Circular A-76 is not designed to simply contract out. Rather, it is designed to: (1) balance the interests of the parties to a make or buy cost comparison (2) provide a level playing field between public and private offerors to a competition, and (3) encourage competition and choice in the management and performance of commercial activities. A-76 Revised Supplemental Handbook (1996), Introduction, at iii (emphasis added).
Elsewhere throughout the A-76 Handbook, that authority similarly describes the A-76 process as a "competition" between the private sector and the government. See, e.g., Handbook at 4 "Competitions based upon output and cost performance measures must reflect the agency's fully allocated costs of performance".
While we recognize that A-76 studies can legitimately be characterized as tools for management to reach make-or-buy decisions, we believe it important to also recognize the reality, which is that Circular A-76 studies essentially are competitions between the public and private sectors, and they are so viewed by all sides. See, e.g., Commercial Activities Panel, Final Report: Improving the Sourcing Decisions of the Government (Apr. 2002) at 58 (statement of Under Secretary of Defense for Acquisition, Technology, and Logistics) (referring to "A-76 competitions"; at 65 (statement of National President, American Federation of Government Employees) (referring to "A-76 competition process". Once the reality is recognized that these are, indeed, public/private competitions, the Navy's position becomes that, in these competitions, there is no public-sector competitor. We reject this assertion as an attempt to elevate form over substance, and we stand by our characterization of the MEO team as "essentially a competitor."
In a similar vein, the Navy argues that our consideration of an MEO team as "essentially a competitor" fails to recognize certain factors that should properly distinguish in-house teams from their private-sector counterparts. Specifically, the Navy notes that, unlike private-sector competitors, MEO teams are charged with "writing the most cost effective means to achieve the required level of output as described in the PWS"; that PWS and MEO teams are supervised, and their work products are reviewed and certified, by other government managers; and that government employees are "presumed to act in good faith." Navy Post-Conference Comments, Feb. 15, 2002, at 2-6. The Navy maintains that the safeguards built into the A-76 process and the unique status and responsibilities of MEO team members, along with their government supervisors and managers, provide an adequate basis to exempt MEO teams from application of the conflict of interest rules generally applicable to private-sector competitors.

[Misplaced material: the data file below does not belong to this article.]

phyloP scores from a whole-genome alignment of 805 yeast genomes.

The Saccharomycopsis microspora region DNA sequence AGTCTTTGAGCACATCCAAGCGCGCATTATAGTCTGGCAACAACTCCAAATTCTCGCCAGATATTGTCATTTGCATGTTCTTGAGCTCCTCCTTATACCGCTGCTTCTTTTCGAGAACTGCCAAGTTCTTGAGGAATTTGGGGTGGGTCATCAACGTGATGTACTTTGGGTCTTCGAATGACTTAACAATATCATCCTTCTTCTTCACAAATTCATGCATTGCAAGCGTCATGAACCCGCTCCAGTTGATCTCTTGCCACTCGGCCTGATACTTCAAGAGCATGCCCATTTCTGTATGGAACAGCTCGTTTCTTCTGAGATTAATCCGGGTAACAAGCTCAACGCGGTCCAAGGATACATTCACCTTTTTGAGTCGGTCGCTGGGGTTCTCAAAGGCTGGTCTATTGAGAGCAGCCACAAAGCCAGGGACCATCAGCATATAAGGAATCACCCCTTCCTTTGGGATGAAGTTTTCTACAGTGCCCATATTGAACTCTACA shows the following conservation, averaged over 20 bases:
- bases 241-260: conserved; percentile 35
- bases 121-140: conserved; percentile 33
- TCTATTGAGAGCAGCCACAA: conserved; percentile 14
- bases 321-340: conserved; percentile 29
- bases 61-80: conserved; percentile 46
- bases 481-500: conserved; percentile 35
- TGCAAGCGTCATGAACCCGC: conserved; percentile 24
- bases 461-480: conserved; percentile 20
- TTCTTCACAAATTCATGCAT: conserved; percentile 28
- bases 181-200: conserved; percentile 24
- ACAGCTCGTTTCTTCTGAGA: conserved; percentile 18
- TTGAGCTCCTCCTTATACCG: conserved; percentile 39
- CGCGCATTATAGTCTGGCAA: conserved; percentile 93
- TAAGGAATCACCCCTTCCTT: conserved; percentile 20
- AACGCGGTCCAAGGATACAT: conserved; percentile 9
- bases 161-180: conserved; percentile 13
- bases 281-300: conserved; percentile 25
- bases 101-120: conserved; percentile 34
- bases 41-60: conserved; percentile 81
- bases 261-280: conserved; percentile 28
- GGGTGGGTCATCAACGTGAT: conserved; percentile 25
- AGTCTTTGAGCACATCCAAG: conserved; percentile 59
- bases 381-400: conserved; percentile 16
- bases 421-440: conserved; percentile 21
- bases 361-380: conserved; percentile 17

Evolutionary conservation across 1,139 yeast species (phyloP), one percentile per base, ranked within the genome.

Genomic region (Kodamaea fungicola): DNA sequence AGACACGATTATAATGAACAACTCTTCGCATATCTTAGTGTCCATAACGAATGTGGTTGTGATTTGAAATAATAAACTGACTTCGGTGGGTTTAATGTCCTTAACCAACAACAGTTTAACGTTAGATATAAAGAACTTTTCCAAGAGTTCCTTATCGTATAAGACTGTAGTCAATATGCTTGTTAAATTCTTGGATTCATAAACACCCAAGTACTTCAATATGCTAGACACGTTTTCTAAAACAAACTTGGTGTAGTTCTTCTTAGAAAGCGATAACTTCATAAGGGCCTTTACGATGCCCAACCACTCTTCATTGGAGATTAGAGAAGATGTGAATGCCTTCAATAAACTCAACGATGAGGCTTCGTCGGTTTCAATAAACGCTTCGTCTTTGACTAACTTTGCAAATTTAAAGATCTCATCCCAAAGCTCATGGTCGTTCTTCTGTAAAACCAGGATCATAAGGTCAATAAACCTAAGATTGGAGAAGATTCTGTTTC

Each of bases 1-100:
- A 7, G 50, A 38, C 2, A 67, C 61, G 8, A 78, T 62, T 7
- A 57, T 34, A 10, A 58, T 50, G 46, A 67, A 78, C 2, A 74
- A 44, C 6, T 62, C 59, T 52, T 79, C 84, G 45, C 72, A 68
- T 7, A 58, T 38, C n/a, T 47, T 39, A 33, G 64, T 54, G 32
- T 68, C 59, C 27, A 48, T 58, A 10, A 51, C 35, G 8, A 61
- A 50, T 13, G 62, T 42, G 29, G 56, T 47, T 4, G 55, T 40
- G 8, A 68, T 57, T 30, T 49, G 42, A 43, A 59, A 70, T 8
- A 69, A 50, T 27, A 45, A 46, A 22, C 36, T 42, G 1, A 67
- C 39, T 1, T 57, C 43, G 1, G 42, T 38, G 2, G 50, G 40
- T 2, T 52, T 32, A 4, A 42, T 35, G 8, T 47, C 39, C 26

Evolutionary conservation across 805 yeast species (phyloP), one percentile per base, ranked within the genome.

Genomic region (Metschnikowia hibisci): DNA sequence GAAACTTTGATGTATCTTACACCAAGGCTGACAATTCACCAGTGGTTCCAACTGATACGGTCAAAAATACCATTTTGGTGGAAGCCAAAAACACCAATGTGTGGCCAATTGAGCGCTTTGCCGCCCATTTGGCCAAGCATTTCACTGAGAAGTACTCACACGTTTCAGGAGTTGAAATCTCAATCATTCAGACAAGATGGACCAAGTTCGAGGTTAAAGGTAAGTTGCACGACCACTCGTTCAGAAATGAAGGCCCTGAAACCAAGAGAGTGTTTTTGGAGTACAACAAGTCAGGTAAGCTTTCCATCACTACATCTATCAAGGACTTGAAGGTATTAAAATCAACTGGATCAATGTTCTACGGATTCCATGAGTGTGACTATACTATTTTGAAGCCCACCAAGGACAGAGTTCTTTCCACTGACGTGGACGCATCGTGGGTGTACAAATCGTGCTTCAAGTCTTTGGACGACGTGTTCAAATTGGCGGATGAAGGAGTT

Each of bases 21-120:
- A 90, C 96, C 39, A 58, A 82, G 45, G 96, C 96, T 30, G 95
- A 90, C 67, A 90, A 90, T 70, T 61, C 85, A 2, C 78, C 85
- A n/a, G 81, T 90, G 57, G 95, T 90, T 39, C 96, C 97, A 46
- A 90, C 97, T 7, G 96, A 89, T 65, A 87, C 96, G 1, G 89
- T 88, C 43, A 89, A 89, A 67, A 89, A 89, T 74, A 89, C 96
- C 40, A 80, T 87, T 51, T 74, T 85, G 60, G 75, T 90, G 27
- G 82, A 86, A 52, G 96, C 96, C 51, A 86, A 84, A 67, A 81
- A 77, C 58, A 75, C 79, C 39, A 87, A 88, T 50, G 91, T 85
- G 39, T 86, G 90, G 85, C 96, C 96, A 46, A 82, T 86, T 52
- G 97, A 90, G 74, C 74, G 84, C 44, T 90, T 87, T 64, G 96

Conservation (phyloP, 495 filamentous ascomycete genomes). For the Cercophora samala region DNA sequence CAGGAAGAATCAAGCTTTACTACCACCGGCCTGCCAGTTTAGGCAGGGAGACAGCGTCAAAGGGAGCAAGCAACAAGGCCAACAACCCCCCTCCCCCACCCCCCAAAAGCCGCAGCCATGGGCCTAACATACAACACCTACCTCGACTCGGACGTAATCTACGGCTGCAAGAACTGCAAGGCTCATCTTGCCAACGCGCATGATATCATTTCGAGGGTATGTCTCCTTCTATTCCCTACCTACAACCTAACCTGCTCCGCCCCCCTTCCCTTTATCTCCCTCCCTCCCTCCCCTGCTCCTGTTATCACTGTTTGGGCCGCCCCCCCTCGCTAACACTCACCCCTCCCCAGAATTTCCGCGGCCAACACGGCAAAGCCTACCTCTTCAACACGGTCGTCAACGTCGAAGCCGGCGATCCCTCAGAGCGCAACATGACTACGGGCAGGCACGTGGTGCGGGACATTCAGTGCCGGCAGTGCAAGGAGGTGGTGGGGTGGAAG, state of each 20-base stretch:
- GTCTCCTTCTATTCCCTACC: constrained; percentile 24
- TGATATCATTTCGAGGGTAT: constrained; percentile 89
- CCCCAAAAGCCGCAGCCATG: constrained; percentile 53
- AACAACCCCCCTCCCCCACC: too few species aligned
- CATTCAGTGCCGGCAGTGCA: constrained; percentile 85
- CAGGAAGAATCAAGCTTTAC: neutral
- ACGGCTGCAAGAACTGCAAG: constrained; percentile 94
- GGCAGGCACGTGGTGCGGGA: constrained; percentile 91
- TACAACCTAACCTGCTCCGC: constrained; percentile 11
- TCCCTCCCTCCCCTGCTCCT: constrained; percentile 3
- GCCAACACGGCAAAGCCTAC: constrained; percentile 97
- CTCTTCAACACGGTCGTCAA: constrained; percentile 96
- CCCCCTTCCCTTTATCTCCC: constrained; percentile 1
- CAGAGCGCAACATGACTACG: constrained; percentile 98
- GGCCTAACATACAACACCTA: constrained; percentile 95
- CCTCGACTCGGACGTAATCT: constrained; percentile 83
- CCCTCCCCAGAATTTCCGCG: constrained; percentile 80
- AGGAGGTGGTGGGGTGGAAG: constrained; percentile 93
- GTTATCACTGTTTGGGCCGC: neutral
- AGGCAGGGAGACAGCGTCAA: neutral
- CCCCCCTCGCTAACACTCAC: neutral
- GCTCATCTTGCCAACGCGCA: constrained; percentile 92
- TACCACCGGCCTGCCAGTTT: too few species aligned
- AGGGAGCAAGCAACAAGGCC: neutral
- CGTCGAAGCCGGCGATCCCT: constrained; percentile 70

The conflict of interest rules serve to separate roles that require neutrality (such as drafting the ground rules of a competition) from those where advocacy is permissible (such as assisting one side in the ensuing competition). In developing a PWS to be used in an A-76 procurement, the personnel tasked with that effort are, in effect, setting the ground rules for the subsequent competition, and they are thus expected to act in a neutral fashion. As a general matter, if those who set such ground rules will later compete under those rules, a conflict of interest arises. See Aetna Gov't Health Plans, Inc.; Found. Health Fed. Servs., Inc., B-254397.15 et al., July 27, 1995, 95-2 CPD Para. 129 at 13. The primary concerns in such situations are that those personnel responsible for establishing the ground rules may, intentionally or unintentionally, select rules that skew the subsequent competition in their own favor, and/or will obtain unique and otherwise-unavailable information that provides an unfair competitive advantage. Id.